Wouldn’t the SAT and ACT be easier, if you could solve every math problem using 4th grade math skills?
Wouldn’t the SAT & ACT be easier if you could solve every math problem using 4th grade math skills?
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I was born in Raleigh, NC and lived there for two years, but I really grew up in Shelby NC. I resided in Shelby For nine years of my life. Most people don't know where Shelby is because its such a small town. Living in a small town can sometimes be good or bad for a person, but in my case I experienced both.
Growing up there was difficult because of it being such a small population. My best friend in the entire world still lives there, along with some other very close friends that I know I will cherish for the rest of my life.
Unfortunately, all of my good friends were not in my grade in elementary school growing up. I did not get along with most of the kids in my grade, and honestly was bullied as a child. The girls were very mean to me simply because I wasn't up-to-date with elementary school fashions, and they found me uncool for unknown reasons. There were many times when I would come home crying because I thought the girls hated me. I didn't realize at the time that this should not have bothered me so much because they turned out to become teen moms, or not graduate High School. They went nowhere in their lives from what I have heard, and in reality, I came out on top. Those girls ended up having drug or alcohol related problems later in life as well.
The problem with Shelby was that because it was so small there was cliques. Even with this adults, to this day, they all gossip about each other and knows everyone's business. Growing up in an awkward environment like that ultimately made me stronger as a person. Being bullied, and having a hard time fitting in at a young age, made me who I am today. I consider myself a very accepting, kind, and forgiving person. I feel bad for those girls who bullied me as a child, and I hope they eventually get their lives together.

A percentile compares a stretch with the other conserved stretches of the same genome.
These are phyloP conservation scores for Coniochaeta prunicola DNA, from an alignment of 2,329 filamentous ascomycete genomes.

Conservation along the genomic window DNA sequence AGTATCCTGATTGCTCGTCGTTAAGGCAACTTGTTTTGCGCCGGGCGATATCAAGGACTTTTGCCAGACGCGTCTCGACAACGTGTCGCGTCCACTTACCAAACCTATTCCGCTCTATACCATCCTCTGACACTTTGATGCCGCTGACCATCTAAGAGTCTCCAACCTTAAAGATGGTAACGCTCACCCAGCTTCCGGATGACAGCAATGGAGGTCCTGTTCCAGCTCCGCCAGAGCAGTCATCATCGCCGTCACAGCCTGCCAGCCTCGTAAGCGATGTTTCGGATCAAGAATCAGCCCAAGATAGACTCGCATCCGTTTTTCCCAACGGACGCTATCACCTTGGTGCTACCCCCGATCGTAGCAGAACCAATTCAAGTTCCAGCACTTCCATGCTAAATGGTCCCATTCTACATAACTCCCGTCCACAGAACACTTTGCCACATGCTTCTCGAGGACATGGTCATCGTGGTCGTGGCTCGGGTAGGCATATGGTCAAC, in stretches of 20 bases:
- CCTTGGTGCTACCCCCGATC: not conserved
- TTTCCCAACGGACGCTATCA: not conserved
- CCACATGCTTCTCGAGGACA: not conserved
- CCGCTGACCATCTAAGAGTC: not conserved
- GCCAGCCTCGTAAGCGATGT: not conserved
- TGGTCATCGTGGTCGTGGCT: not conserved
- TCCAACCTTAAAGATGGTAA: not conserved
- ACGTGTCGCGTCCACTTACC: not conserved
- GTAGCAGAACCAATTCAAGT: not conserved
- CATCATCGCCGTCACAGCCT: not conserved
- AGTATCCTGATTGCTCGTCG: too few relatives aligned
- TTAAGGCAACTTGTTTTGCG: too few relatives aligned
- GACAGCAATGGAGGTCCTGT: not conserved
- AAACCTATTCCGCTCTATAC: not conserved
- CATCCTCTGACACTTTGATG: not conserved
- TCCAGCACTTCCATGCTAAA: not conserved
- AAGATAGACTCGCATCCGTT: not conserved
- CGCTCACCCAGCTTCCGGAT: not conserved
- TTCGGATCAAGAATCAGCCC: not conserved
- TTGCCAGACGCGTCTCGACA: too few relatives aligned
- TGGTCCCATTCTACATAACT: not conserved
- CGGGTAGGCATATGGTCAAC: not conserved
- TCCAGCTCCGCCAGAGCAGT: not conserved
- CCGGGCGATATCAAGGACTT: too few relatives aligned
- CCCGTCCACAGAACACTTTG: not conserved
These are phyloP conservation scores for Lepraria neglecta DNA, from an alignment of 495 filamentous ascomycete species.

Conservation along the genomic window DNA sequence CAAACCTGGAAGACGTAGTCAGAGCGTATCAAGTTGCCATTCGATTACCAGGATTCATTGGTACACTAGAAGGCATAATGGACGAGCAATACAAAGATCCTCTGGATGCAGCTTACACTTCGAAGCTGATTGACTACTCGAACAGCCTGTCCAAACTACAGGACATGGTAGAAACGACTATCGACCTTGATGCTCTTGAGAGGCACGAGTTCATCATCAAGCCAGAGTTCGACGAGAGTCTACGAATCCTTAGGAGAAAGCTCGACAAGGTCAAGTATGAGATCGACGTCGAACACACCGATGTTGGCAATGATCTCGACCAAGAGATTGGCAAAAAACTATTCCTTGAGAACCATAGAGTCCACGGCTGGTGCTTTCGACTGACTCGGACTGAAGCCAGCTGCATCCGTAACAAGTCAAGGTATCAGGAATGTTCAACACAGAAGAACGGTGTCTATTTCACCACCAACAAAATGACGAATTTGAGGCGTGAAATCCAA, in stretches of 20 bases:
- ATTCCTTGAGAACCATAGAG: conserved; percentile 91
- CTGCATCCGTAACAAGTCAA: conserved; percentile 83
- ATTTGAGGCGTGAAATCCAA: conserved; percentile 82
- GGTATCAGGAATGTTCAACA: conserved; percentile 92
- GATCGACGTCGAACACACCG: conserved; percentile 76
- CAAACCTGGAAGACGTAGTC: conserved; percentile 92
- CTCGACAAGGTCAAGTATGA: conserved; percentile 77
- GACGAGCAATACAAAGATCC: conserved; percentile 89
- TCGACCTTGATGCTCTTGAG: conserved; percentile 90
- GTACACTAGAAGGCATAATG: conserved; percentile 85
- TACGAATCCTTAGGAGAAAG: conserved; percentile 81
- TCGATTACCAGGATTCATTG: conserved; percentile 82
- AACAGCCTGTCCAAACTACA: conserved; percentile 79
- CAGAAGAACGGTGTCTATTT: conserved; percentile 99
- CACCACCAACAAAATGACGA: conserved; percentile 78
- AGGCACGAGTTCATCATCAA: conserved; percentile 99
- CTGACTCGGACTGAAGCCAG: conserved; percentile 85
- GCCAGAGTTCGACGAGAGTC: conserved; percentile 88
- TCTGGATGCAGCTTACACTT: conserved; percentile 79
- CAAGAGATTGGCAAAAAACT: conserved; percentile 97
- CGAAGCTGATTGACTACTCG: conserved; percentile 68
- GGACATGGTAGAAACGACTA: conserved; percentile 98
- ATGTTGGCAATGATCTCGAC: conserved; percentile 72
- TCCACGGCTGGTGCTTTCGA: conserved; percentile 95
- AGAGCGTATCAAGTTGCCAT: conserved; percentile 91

Today if I see someone who isn't the most popular, or who is more quiet, I'm not quick to judge them. I am the first person to be friendly and invite them to join me and my friends. Having a difficult childhood made me a person today who is understanding of how it feels to not be "popular", or the most well-liked. I know how it is to not always be on top, and as a result I have become a person who is willing to be friendly and kind. I try my best to get along with everyone, and I treat those with respect that I might not particularly like. I treat others as I hope to be treated. Honestly, I am thankful that I grew up in such a small town, because I am completely satisfied with the girl I am today. I am very proud to say that I grew up in Shelby NC.